Thirty years ago today, upwards of 400 college students crammed into the White House to wish Ronald Reagan a happy 72nd birthday. I wrote about it here. I also wrote about it here. It disposes of the myth that Reagan was just scripted by his aides.
Last year at CFIF, I disposed of other Reagan myths.
Another time, I wrote of a visit to the Reagan Ranch.
As do tens of millions of Americans, I miss Reagan more and more, every day.
But back to that 72nd birthday party. Here’s a tidbit I didn’t include in those other two columns. One of the people among us that day was the photo editor of the Georgetown HOYA, the college newspaper I wrote for. This guy took great pictures. (I have several from that day; I wish I knew how to post them here.) Anyway, this guy was a good-naturedly committed Democrat, through and through, who would later work as an aide to a Democratic Congressman. Amidst a sea of College Republicans, he may have been the only Democrat in attendance. Anyway, after the event was over, I asked him what he thought. (He shall remain nameless, in case he doesn’t want his current employers, whomever they are, to know that he said such nice things about Reagan.) He smiled, and then he chuckled. “Well, I still don’t like his policies,” he said. “But I’ve gotta say, he sure did seem like a great guy. I mean, I really liked him. That was fun!”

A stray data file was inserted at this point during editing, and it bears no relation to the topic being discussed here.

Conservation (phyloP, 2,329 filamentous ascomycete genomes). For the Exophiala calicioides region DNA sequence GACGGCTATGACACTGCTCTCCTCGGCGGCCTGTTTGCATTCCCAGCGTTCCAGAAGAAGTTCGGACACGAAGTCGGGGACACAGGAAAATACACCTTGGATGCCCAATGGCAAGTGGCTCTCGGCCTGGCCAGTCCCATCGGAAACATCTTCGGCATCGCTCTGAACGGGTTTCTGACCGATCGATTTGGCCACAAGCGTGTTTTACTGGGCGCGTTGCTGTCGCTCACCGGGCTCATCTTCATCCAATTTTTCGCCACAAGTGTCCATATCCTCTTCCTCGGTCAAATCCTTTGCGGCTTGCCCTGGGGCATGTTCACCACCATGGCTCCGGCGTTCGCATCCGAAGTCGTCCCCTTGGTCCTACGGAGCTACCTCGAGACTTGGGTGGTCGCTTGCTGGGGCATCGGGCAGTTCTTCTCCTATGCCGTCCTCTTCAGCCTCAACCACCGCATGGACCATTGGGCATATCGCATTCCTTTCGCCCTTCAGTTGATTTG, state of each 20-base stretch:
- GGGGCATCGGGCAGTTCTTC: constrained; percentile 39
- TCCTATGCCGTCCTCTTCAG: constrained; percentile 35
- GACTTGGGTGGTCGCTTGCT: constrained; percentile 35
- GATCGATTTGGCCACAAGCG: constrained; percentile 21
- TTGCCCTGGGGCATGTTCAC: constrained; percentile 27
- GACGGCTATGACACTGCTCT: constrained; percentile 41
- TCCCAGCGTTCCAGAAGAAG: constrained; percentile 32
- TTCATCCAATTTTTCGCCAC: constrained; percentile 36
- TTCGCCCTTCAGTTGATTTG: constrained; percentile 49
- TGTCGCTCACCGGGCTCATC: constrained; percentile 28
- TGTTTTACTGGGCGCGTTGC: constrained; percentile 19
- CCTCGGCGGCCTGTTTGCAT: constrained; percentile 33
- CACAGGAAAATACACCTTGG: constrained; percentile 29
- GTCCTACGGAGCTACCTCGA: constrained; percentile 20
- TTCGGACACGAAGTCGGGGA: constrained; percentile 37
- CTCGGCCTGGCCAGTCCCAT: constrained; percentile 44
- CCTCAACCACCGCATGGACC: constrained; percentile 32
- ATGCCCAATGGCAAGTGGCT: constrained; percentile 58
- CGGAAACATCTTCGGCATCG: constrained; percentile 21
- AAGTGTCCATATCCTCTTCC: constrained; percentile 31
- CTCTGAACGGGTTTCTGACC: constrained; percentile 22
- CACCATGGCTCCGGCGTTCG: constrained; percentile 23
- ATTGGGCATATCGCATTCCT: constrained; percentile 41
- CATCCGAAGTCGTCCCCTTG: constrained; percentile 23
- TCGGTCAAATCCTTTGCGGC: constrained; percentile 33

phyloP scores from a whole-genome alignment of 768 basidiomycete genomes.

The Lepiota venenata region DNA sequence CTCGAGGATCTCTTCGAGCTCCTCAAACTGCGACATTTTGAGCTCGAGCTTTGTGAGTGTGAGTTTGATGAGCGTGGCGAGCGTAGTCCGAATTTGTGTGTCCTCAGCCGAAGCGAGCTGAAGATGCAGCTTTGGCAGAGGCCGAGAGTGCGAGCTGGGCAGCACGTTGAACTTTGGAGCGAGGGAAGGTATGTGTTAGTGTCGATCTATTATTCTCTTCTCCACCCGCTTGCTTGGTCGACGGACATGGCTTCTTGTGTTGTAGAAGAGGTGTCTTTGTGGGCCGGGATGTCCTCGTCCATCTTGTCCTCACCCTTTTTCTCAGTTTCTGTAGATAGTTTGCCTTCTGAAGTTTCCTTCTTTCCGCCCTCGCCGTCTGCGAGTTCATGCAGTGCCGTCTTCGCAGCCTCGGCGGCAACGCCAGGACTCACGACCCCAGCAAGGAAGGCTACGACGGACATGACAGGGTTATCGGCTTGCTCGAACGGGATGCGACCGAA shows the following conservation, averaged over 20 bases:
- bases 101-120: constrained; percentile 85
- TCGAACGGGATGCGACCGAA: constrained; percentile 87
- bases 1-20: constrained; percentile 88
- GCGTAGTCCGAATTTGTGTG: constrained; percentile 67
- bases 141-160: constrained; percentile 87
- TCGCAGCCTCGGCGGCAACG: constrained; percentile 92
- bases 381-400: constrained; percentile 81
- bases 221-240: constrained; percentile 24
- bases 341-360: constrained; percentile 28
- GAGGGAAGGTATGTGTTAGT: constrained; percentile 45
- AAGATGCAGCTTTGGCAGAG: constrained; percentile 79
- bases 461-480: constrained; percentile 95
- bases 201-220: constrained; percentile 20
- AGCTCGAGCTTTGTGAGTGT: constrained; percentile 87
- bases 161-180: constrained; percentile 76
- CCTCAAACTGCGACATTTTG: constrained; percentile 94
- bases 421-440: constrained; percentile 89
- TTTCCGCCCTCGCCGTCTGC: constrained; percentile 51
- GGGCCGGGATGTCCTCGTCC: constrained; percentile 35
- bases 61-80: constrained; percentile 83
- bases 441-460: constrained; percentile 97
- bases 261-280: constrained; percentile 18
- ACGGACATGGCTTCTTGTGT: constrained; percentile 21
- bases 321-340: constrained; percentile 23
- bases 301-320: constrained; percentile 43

Reagan’s “likability factor” has been much remarked upon, through the years, of course. This is just one more example of how infectiously likable he was. Still, it is testimony to the reality that this part of Reagan’s success was no mere myth. What is a myth is the liberal spin on it. The liberal spin was that Reagan just sort of projected a fake image of likability through the TV screen, and that there was no real substance to it. But that’s not true. Reagan was likable precisely because he was so genuinely sunny and cheerful. The likability factor was greater, not lesser, in the flesh.
In one-on-one situations he was reportedly not easy to get to know; there was a famous “distance” or “reserve” in play. But that wasn’t from a lack of warmth; it came from what was, oddly enough, a certain shyness — or so I’ve been led to believe. But it certainly wasn’t an indication of a lack of warmth. The warmth sprang from a real belief that there was an innate decency somewhere in every human being. “It was from his mother that Reagan inherited his faith in the goodness of people” wrote biographer Craig Shirley in Rendezvous with Destiny. “His humanitarian streak would surface throughout his life.”
In his presence even more than through a TV lens, most people easily and immediately sensed this about Reagan. That’s what my friend, the photo editor, did — and his response was absolutely typical of almost all who came in contact with Reagan.
So Happy Birthday, Mr. President. With a emphasis on “happy” — because happiness seemed one of your special gifts.